1. sportslady0312
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    sportslady0312 New Member

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    My publisher wants money to publish my novel!

    Discussion in 'Publishing' started by sportslady0312, Aug 11, 2008.

    Hello everyone, I hope you are all well. Can someone tell me if they have had any dealings with Melrose Books? I've successfully submitted my first novel to them and they want to publish it but are asking £5997 (!) for the priviledge!! Is this common? Am I foolish to want to pay?? Is there any way that I can ask for a grant from a specialist writing council? Hopefully someone will have been through this and can give me heartfelt, honest advice. Many thanks. sportslady
     
  2. TWErvin2
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    TWErvin2 Contributing Member Contributor

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    Sportslady0312

    It is common for a vanity publisher to charge its authors, but for a regular publisher, one whose books you will find in bookstores, the author NEVER pays to see their work in print.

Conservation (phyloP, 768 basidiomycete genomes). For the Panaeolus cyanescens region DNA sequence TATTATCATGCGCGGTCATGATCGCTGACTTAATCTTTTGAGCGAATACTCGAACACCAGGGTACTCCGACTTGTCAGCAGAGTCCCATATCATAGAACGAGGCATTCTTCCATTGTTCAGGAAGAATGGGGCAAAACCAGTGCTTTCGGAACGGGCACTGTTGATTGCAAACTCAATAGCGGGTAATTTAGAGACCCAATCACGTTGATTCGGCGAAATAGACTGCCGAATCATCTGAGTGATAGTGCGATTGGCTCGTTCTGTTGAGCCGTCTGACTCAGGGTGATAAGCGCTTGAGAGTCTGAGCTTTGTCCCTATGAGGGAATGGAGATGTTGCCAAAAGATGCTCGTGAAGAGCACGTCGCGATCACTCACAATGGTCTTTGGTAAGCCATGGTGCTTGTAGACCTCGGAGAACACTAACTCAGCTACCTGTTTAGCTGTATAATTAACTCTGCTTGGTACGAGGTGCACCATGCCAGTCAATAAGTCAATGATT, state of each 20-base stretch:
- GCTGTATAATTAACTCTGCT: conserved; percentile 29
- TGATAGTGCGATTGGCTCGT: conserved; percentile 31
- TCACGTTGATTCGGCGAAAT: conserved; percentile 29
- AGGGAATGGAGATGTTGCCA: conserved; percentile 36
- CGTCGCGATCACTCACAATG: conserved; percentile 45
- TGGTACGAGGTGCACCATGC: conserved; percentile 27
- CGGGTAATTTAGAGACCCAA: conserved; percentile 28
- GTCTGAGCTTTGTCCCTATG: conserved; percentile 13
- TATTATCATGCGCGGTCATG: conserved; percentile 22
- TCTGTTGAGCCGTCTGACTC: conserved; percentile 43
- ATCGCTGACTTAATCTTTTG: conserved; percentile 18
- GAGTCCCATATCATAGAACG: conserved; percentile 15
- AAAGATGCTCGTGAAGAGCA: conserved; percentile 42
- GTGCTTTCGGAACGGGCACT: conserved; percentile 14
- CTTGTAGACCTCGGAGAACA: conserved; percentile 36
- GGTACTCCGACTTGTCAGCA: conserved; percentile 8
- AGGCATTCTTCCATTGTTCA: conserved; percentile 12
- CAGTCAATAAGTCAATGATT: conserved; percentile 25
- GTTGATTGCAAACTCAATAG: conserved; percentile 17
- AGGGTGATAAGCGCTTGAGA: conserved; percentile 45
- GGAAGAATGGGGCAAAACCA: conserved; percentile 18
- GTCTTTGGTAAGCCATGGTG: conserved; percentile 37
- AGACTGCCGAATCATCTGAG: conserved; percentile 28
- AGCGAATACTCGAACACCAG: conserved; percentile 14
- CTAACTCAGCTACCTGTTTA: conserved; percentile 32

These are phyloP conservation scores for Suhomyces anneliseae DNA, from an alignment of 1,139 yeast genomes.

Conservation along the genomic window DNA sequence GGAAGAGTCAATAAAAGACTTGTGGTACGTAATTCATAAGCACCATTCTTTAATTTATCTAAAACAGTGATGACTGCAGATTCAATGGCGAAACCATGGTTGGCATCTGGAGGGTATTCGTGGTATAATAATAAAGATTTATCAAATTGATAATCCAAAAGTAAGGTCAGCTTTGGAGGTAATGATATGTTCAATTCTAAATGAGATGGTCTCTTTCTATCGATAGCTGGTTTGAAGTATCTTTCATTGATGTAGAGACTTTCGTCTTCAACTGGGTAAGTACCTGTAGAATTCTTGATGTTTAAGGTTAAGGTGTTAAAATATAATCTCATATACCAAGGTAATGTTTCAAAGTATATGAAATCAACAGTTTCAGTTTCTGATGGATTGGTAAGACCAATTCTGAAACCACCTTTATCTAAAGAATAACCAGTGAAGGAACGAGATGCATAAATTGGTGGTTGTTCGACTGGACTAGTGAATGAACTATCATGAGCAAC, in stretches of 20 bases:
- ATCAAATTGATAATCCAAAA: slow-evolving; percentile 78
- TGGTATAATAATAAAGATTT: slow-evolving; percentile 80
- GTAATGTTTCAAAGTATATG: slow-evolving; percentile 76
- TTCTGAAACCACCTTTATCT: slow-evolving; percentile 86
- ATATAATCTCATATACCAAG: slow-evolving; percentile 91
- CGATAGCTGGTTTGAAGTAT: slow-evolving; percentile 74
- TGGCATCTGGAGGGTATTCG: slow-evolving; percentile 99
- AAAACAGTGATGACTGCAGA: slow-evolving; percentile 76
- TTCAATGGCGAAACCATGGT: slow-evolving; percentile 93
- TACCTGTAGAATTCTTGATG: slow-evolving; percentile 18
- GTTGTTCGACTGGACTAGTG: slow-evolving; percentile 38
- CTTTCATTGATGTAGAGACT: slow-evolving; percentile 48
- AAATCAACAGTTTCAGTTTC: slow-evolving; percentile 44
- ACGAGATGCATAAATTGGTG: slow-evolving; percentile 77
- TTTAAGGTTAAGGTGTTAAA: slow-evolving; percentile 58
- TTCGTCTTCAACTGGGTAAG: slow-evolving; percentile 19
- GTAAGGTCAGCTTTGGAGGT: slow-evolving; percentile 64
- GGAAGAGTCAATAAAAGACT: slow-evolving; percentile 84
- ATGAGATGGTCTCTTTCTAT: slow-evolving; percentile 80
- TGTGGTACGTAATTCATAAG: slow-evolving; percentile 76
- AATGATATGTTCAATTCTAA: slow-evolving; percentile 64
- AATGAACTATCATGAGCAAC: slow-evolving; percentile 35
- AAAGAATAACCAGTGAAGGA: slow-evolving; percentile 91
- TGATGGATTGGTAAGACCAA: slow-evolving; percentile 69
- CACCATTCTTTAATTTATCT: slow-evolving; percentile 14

I just scanned the publisher in question's website (I googled it and found a UK publisher with the name you mentioned). They offer 50% royalties...unless they are an e-publisher, that is very generious. Most authors earn (depending on the contract) between 8% and 15% of the cover price, give or take a little for print books--depending on the type of book printed. E-books earn a far higher royalty for their authors, as there is little layout cost and no print cost to the publisher. What this publisher is offering is generous because you (the author) are paying them up front a very large sum of money. They are not being generous.